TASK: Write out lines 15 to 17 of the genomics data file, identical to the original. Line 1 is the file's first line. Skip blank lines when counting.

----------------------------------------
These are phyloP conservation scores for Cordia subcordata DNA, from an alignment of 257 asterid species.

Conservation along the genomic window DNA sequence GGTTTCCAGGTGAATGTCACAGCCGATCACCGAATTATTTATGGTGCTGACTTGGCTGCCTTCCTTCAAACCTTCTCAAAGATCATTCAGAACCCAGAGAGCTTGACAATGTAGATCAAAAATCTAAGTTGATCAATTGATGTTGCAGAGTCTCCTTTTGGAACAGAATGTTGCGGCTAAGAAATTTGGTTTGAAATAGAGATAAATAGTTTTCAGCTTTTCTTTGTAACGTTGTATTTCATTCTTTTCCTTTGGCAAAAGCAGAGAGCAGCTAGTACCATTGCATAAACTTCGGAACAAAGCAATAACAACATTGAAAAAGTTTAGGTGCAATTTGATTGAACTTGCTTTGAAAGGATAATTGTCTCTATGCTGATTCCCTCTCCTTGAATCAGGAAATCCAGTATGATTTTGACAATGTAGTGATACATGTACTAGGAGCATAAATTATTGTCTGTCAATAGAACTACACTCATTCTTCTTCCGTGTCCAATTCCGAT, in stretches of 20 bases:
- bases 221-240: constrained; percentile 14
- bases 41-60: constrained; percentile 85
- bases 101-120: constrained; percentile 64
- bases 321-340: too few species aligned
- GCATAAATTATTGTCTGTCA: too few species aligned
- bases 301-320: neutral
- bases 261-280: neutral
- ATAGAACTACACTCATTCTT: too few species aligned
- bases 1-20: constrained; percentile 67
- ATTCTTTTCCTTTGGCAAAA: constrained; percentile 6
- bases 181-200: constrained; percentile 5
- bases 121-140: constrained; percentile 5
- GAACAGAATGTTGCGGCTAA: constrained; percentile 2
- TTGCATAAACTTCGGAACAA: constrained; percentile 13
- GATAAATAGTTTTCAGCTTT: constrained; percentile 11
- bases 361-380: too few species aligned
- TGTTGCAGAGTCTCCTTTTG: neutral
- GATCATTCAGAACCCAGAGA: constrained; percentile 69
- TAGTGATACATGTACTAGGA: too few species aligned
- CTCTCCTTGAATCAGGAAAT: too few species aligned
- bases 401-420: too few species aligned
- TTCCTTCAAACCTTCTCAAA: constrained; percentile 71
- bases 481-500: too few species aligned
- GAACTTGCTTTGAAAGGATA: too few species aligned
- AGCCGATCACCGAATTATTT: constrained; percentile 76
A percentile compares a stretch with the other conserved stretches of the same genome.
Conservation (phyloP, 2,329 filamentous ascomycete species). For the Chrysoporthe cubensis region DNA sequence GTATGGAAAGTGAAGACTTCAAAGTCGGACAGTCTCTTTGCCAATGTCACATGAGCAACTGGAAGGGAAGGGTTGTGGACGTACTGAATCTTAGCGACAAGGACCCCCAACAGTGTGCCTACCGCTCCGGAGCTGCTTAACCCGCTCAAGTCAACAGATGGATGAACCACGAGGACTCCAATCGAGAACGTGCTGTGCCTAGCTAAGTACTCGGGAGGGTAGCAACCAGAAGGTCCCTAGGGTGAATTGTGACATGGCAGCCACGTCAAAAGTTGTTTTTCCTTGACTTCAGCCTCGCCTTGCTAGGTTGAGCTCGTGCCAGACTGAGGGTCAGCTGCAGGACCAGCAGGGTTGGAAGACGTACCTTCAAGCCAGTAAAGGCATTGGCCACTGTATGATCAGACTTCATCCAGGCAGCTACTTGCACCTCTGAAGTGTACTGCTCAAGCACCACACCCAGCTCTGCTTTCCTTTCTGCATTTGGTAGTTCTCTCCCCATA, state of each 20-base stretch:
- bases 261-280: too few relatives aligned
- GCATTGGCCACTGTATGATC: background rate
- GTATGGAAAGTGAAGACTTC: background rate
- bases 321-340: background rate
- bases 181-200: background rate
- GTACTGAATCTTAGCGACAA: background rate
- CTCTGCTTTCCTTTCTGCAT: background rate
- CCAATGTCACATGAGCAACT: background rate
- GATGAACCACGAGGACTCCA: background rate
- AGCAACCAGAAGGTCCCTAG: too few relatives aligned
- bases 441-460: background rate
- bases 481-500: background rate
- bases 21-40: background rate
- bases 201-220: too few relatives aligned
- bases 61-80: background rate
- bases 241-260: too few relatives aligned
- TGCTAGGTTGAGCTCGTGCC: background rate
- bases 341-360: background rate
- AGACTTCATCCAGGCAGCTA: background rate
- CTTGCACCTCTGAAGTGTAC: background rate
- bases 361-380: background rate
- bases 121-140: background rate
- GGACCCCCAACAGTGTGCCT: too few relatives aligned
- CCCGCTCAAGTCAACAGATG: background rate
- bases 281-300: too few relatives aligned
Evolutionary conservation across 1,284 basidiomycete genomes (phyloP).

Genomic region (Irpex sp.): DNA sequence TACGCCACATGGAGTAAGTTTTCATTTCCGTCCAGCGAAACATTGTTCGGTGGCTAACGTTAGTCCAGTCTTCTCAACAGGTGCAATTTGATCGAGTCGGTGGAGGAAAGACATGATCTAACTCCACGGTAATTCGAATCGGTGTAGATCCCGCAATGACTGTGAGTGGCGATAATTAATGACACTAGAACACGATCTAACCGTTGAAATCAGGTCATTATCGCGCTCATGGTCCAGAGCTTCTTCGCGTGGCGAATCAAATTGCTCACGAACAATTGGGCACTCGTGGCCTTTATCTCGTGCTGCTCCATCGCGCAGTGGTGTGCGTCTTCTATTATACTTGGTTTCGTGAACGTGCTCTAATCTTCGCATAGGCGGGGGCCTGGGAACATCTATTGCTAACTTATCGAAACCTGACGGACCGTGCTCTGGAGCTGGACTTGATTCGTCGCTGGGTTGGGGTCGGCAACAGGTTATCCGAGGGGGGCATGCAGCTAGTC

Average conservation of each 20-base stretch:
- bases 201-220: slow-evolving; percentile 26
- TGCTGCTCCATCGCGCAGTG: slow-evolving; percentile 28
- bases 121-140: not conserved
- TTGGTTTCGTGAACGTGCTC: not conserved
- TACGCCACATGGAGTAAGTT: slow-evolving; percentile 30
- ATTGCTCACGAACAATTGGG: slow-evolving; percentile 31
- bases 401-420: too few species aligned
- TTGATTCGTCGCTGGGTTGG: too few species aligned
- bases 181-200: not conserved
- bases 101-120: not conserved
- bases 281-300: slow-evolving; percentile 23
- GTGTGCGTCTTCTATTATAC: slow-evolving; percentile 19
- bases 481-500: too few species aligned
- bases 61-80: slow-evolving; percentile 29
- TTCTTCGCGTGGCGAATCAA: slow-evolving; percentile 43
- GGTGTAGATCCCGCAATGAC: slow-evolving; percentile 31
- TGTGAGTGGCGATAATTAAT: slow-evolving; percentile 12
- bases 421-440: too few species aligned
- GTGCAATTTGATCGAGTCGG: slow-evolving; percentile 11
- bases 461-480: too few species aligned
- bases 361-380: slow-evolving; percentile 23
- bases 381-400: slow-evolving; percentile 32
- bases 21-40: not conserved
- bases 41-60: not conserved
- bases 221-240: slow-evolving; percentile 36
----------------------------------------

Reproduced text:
- GAACAGAATGTTGCGGCTAA: constrained; percentile 2
- TTGCATAAACTTCGGAACAA: constrained; percentile 13
- GATAAATAGTTTTCAGCTTT: constrained; percentile 11